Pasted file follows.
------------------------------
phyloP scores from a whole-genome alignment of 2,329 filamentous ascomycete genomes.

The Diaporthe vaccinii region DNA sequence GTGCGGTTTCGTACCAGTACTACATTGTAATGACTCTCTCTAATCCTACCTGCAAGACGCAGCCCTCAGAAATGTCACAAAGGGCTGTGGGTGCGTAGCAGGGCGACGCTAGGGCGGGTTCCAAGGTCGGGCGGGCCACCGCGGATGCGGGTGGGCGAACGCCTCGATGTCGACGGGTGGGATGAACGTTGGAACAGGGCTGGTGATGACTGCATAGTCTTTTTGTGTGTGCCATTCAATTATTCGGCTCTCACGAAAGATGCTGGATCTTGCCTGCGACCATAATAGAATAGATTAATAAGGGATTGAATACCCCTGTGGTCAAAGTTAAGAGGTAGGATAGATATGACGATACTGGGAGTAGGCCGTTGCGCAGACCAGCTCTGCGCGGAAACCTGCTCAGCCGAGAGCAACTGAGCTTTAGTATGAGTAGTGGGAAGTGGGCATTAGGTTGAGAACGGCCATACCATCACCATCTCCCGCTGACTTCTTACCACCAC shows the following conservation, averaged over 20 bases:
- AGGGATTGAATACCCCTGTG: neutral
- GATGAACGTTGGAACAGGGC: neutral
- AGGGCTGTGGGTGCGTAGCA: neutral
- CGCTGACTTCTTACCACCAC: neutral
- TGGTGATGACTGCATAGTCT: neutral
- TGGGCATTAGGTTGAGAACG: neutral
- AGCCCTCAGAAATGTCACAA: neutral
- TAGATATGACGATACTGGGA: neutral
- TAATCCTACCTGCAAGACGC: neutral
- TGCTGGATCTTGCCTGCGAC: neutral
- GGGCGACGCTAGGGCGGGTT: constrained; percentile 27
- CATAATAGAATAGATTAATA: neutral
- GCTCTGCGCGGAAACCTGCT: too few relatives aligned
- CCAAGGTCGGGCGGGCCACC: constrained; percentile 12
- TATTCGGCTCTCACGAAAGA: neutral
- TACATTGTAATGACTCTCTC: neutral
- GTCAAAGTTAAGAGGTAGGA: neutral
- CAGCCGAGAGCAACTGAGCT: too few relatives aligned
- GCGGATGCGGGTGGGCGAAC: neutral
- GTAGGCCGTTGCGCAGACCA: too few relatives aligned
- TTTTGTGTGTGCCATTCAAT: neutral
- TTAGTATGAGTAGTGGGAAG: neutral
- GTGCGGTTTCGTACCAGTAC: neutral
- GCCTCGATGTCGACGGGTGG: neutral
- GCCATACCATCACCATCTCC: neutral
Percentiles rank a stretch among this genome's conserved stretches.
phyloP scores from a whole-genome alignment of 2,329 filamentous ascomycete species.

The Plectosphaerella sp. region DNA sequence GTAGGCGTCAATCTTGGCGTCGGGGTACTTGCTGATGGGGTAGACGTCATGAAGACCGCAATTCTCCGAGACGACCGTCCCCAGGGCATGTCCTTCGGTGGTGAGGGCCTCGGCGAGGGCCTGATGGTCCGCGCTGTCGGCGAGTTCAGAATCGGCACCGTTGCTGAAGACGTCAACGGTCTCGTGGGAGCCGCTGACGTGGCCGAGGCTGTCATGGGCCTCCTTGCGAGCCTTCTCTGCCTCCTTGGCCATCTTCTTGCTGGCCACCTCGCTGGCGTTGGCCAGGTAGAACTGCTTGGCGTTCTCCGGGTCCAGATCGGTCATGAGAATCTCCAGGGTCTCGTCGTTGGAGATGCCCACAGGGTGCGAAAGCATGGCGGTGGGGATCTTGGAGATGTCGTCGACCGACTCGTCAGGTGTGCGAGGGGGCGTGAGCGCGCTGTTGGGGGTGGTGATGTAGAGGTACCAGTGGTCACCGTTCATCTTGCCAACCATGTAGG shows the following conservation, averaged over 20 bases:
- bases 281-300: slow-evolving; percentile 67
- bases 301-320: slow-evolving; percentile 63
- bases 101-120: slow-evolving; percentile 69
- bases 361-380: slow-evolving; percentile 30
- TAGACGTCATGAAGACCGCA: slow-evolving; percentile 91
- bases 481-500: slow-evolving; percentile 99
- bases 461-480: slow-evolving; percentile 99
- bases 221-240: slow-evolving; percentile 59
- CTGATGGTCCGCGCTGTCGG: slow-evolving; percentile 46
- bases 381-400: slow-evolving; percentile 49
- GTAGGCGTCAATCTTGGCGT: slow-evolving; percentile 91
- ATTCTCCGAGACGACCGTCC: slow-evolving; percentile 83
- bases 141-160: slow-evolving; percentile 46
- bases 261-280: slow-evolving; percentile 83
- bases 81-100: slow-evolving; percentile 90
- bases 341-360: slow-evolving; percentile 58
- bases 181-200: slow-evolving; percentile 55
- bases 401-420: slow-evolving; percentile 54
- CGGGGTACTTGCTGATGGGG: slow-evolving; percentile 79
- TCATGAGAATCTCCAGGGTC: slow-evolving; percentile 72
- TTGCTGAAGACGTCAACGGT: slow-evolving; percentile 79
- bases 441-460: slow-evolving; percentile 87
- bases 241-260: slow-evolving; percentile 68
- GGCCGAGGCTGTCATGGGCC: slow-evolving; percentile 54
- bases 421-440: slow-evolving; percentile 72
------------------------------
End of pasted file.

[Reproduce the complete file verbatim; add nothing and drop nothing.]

phyloP scores from a whole-genome alignment of 2,329 filamentous ascomycete genomes.

The Diaporthe vaccinii region DNA sequence GTGCGGTTTCGTACCAGTACTACATTGTAATGACTCTCTCTAATCCTACCTGCAAGACGCAGCCCTCAGAAATGTCACAAAGGGCTGTGGGTGCGTAGCAGGGCGACGCTAGGGCGGGTTCCAAGGTCGGGCGGGCCACCGCGGATGCGGGTGGGCGAACGCCTCGATGTCGACGGGTGGGATGAACGTTGGAACAGGGCTGGTGATGACTGCATAGTCTTTTTGTGTGTGCCATTCAATTATTCGGCTCTCACGAAAGATGCTGGATCTTGCCTGCGACCATAATAGAATAGATTAATAAGGGATTGAATACCCCTGTGGTCAAAGTTAAGAGGTAGGATAGATATGACGATACTGGGAGTAGGCCGTTGCGCAGACCAGCTCTGCGCGGAAACCTGCTCAGCCGAGAGCAACTGAGCTTTAGTATGAGTAGTGGGAAGTGGGCATTAGGTTGAGAACGGCCATACCATCACCATCTCCCGCTGACTTCTTACCACCAC shows the following conservation, averaged over 20 bases:
- AGGGATTGAATACCCCTGTG: neutral
- GATGAACGTTGGAACAGGGC: neutral
- AGGGCTGTGGGTGCGTAGCA: neutral
- CGCTGACTTCTTACCACCAC: neutral
- TGGTGATGACTGCATAGTCT: neutral
- TGGGCATTAGGTTGAGAACG: neutral
- AGCCCTCAGAAATGTCACAA: neutral
- TAGATATGACGATACTGGGA: neutral
- TAATCCTACCTGCAAGACGC: neutral
- TGCTGGATCTTGCCTGCGAC: neutral
- GGGCGACGCTAGGGCGGGTT: constrained; percentile 27
- CATAATAGAATAGATTAATA: neutral
- GCTCTGCGCGGAAACCTGCT: too few relatives aligned
- CCAAGGTCGGGCGGGCCACC: constrained; percentile 12
- TATTCGGCTCTCACGAAAGA: neutral
- TACATTGTAATGACTCTCTC: neutral
- GTCAAAGTTAAGAGGTAGGA: neutral
- CAGCCGAGAGCAACTGAGCT: too few relatives aligned
- GCGGATGCGGGTGGGCGAAC: neutral
- GTAGGCCGTTGCGCAGACCA: too few relatives aligned
- TTTTGTGTGTGCCATTCAAT: neutral
- TTAGTATGAGTAGTGGGAAG: neutral
- GTGCGGTTTCGTACCAGTAC: neutral
- GCCTCGATGTCGACGGGTGG: neutral
- GCCATACCATCACCATCTCC: neutral
Percentiles rank a stretch among this genome's conserved stretches.
phyloP scores from a whole-genome alignment of 2,329 filamentous ascomycete species.

The Plectosphaerella sp. region DNA sequence GTAGGCGTCAATCTTGGCGTCGGGGTACTTGCTGATGGGGTAGACGTCATGAAGACCGCAATTCTCCGAGACGACCGTCCCCAGGGCATGTCCTTCGGTGGTGAGGGCCTCGGCGAGGGCCTGATGGTCCGCGCTGTCGGCGAGTTCAGAATCGGCACCGTTGCTGAAGACGTCAACGGTCTCGTGGGAGCCGCTGACGTGGCCGAGGCTGTCATGGGCCTCCTTGCGAGCCTTCTCTGCCTCCTTGGCCATCTTCTTGCTGGCCACCTCGCTGGCGTTGGCCAGGTAGAACTGCTTGGCGTTCTCCGGGTCCAGATCGGTCATGAGAATCTCCAGGGTCTCGTCGTTGGAGATGCCCACAGGGTGCGAAAGCATGGCGGTGGGGATCTTGGAGATGTCGTCGACCGACTCGTCAGGTGTGCGAGGGGGCGTGAGCGCGCTGTTGGGGGTGGTGATGTAGAGGTACCAGTGGTCACCGTTCATCTTGCCAACCATGTAGG shows the following conservation, averaged over 20 bases:
- bases 281-300: slow-evolving; percentile 67
- bases 301-320: slow-evolving; percentile 63
- bases 101-120: slow-evolving; percentile 69
- bases 361-380: slow-evolving; percentile 30
- TAGACGTCATGAAGACCGCA: slow-evolving; percentile 91
- bases 481-500: slow-evolving; percentile 99
- bases 461-480: slow-evolving; percentile 99
- bases 221-240: slow-evolving; percentile 59
- CTGATGGTCCGCGCTGTCGG: slow-evolving; percentile 46
- bases 381-400: slow-evolving; percentile 49
- GTAGGCGTCAATCTTGGCGT: slow-evolving; percentile 91
- ATTCTCCGAGACGACCGTCC: slow-evolving; percentile 83
- bases 141-160: slow-evolving; percentile 46
- bases 261-280: slow-evolving; percentile 83
- bases 81-100: slow-evolving; percentile 90
- bases 341-360: slow-evolving; percentile 58
- bases 181-200: slow-evolving; percentile 55
- bases 401-420: slow-evolving; percentile 54
- CGGGGTACTTGCTGATGGGG: slow-evolving; percentile 79
- TCATGAGAATCTCCAGGGTC: slow-evolving; percentile 72
- TTGCTGAAGACGTCAACGGT: slow-evolving; percentile 79
- bases 441-460: slow-evolving; percentile 87
- bases 241-260: slow-evolving; percentile 68
- GGCCGAGGCTGTCATGGGCC: slow-evolving; percentile 54
- bases 421-440: slow-evolving; percentile 72